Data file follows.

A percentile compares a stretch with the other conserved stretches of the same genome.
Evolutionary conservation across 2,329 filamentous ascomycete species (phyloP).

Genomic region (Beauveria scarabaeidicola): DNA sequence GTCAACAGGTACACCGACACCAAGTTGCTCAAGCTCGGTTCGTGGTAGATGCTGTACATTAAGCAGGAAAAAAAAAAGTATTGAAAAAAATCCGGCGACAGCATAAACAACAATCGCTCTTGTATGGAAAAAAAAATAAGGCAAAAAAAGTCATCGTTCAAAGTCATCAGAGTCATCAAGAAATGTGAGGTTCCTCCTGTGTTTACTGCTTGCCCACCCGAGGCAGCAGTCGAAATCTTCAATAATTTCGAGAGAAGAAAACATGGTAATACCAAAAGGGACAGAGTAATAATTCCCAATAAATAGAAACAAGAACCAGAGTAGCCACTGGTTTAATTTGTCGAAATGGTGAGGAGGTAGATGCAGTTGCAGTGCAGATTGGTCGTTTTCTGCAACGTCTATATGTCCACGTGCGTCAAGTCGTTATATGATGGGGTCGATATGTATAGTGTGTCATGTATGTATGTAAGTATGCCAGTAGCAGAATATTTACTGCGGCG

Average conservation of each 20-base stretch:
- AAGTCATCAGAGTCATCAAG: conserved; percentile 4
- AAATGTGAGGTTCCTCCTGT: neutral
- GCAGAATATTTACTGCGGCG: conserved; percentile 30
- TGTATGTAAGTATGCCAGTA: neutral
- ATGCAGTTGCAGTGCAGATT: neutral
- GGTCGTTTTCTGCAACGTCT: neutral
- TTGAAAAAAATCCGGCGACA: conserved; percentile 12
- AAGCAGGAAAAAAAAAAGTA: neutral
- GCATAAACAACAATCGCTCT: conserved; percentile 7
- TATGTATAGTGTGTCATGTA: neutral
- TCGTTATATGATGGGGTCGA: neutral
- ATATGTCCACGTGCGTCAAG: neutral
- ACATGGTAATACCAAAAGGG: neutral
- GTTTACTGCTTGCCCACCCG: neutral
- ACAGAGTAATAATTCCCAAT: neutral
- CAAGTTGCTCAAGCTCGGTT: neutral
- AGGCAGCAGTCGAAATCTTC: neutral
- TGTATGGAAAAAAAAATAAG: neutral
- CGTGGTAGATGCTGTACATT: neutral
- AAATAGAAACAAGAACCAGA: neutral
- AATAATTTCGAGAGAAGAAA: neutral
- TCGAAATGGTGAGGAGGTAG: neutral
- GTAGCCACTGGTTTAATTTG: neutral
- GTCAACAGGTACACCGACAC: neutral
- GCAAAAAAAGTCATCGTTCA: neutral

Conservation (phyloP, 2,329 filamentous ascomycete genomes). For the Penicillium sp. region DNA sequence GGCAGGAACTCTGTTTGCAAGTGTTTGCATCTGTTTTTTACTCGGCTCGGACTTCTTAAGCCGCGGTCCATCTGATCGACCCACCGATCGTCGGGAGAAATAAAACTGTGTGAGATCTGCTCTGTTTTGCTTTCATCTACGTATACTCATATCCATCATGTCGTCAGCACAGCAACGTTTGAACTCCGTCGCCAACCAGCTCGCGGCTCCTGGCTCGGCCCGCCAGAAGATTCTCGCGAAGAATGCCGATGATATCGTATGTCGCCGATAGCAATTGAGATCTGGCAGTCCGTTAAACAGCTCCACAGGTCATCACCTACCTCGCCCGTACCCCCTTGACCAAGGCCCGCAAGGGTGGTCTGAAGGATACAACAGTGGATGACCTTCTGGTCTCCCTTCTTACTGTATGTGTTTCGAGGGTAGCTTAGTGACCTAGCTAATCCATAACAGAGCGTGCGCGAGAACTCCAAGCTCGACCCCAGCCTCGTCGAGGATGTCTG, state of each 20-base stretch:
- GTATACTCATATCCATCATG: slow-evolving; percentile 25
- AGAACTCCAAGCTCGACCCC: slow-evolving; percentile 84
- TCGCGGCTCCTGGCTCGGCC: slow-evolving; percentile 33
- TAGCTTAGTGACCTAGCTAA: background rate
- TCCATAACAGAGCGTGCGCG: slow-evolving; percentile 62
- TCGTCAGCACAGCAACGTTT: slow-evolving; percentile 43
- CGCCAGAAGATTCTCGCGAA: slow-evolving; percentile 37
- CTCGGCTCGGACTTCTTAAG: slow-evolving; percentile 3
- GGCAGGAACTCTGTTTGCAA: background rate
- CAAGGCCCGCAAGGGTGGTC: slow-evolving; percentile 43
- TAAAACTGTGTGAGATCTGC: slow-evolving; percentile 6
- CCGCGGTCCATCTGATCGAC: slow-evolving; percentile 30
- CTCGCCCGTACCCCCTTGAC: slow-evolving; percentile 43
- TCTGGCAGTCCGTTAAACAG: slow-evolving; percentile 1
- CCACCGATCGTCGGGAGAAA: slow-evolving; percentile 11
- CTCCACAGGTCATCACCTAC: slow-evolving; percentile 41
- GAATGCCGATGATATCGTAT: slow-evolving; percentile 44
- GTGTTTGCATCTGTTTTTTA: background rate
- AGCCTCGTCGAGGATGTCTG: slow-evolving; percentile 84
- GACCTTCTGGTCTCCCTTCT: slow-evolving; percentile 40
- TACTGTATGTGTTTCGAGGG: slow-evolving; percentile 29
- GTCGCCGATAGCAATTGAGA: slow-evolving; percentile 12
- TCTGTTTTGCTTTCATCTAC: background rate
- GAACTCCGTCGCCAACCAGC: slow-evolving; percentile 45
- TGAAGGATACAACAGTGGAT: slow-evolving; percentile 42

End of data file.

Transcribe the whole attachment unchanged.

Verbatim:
A percentile compares a stretch with the other conserved stretches of the same genome.
Evolutionary conservation across 2,329 filamentous ascomycete species (phyloP).

Genomic region (Beauveria scarabaeidicola): DNA sequence GTCAACAGGTACACCGACACCAAGTTGCTCAAGCTCGGTTCGTGGTAGATGCTGTACATTAAGCAGGAAAAAAAAAAGTATTGAAAAAAATCCGGCGACAGCATAAACAACAATCGCTCTTGTATGGAAAAAAAAATAAGGCAAAAAAAGTCATCGTTCAAAGTCATCAGAGTCATCAAGAAATGTGAGGTTCCTCCTGTGTTTACTGCTTGCCCACCCGAGGCAGCAGTCGAAATCTTCAATAATTTCGAGAGAAGAAAACATGGTAATACCAAAAGGGACAGAGTAATAATTCCCAATAAATAGAAACAAGAACCAGAGTAGCCACTGGTTTAATTTGTCGAAATGGTGAGGAGGTAGATGCAGTTGCAGTGCAGATTGGTCGTTTTCTGCAACGTCTATATGTCCACGTGCGTCAAGTCGTTATATGATGGGGTCGATATGTATAGTGTGTCATGTATGTATGTAAGTATGCCAGTAGCAGAATATTTACTGCGGCG

Average conservation of each 20-base stretch:
- AAGTCATCAGAGTCATCAAG: conserved; percentile 4
- AAATGTGAGGTTCCTCCTGT: neutral
- GCAGAATATTTACTGCGGCG: conserved; percentile 30
- TGTATGTAAGTATGCCAGTA: neutral
- ATGCAGTTGCAGTGCAGATT: neutral
- GGTCGTTTTCTGCAACGTCT: neutral
- TTGAAAAAAATCCGGCGACA: conserved; percentile 12
- AAGCAGGAAAAAAAAAAGTA: neutral
- GCATAAACAACAATCGCTCT: conserved; percentile 7
- TATGTATAGTGTGTCATGTA: neutral
- TCGTTATATGATGGGGTCGA: neutral
- ATATGTCCACGTGCGTCAAG: neutral
- ACATGGTAATACCAAAAGGG: neutral
- GTTTACTGCTTGCCCACCCG: neutral
- ACAGAGTAATAATTCCCAAT: neutral
- CAAGTTGCTCAAGCTCGGTT: neutral
- AGGCAGCAGTCGAAATCTTC: neutral
- TGTATGGAAAAAAAAATAAG: neutral
- CGTGGTAGATGCTGTACATT: neutral
- AAATAGAAACAAGAACCAGA: neutral
- AATAATTTCGAGAGAAGAAA: neutral
- TCGAAATGGTGAGGAGGTAG: neutral
- GTAGCCACTGGTTTAATTTG: neutral
- GTCAACAGGTACACCGACAC: neutral
- GCAAAAAAAGTCATCGTTCA: neutral

Conservation (phyloP, 2,329 filamentous ascomycete genomes). For the Penicillium sp. region DNA sequence GGCAGGAACTCTGTTTGCAAGTGTTTGCATCTGTTTTTTACTCGGCTCGGACTTCTTAAGCCGCGGTCCATCTGATCGACCCACCGATCGTCGGGAGAAATAAAACTGTGTGAGATCTGCTCTGTTTTGCTTTCATCTACGTATACTCATATCCATCATGTCGTCAGCACAGCAACGTTTGAACTCCGTCGCCAACCAGCTCGCGGCTCCTGGCTCGGCCCGCCAGAAGATTCTCGCGAAGAATGCCGATGATATCGTATGTCGCCGATAGCAATTGAGATCTGGCAGTCCGTTAAACAGCTCCACAGGTCATCACCTACCTCGCCCGTACCCCCTTGACCAAGGCCCGCAAGGGTGGTCTGAAGGATACAACAGTGGATGACCTTCTGGTCTCCCTTCTTACTGTATGTGTTTCGAGGGTAGCTTAGTGACCTAGCTAATCCATAACAGAGCGTGCGCGAGAACTCCAAGCTCGACCCCAGCCTCGTCGAGGATGTCTG, state of each 20-base stretch:
- GTATACTCATATCCATCATG: slow-evolving; percentile 25
- AGAACTCCAAGCTCGACCCC: slow-evolving; percentile 84
- TCGCGGCTCCTGGCTCGGCC: slow-evolving; percentile 33
- TAGCTTAGTGACCTAGCTAA: background rate
- TCCATAACAGAGCGTGCGCG: slow-evolving; percentile 62
- TCGTCAGCACAGCAACGTTT: slow-evolving; percentile 43
- CGCCAGAAGATTCTCGCGAA: slow-evolving; percentile 37
- CTCGGCTCGGACTTCTTAAG: slow-evolving; percentile 3
- GGCAGGAACTCTGTTTGCAA: background rate
- CAAGGCCCGCAAGGGTGGTC: slow-evolving; percentile 43
- TAAAACTGTGTGAGATCTGC: slow-evolving; percentile 6
- CCGCGGTCCATCTGATCGAC: slow-evolving; percentile 30
- CTCGCCCGTACCCCCTTGAC: slow-evolving; percentile 43
- TCTGGCAGTCCGTTAAACAG: slow-evolving; percentile 1
- CCACCGATCGTCGGGAGAAA: slow-evolving; percentile 11
- CTCCACAGGTCATCACCTAC: slow-evolving; percentile 41
- GAATGCCGATGATATCGTAT: slow-evolving; percentile 44
- GTGTTTGCATCTGTTTTTTA: background rate
- AGCCTCGTCGAGGATGTCTG: slow-evolving; percentile 84
- GACCTTCTGGTCTCCCTTCT: slow-evolving; percentile 40
- TACTGTATGTGTTTCGAGGG: slow-evolving; percentile 29
- GTCGCCGATAGCAATTGAGA: slow-evolving; percentile 12
- TCTGTTTTGCTTTCATCTAC: background rate
- GAACTCCGTCGCCAACCAGC: slow-evolving; percentile 45
- TGAAGGATACAACAGTGGAT: slow-evolving; percentile 42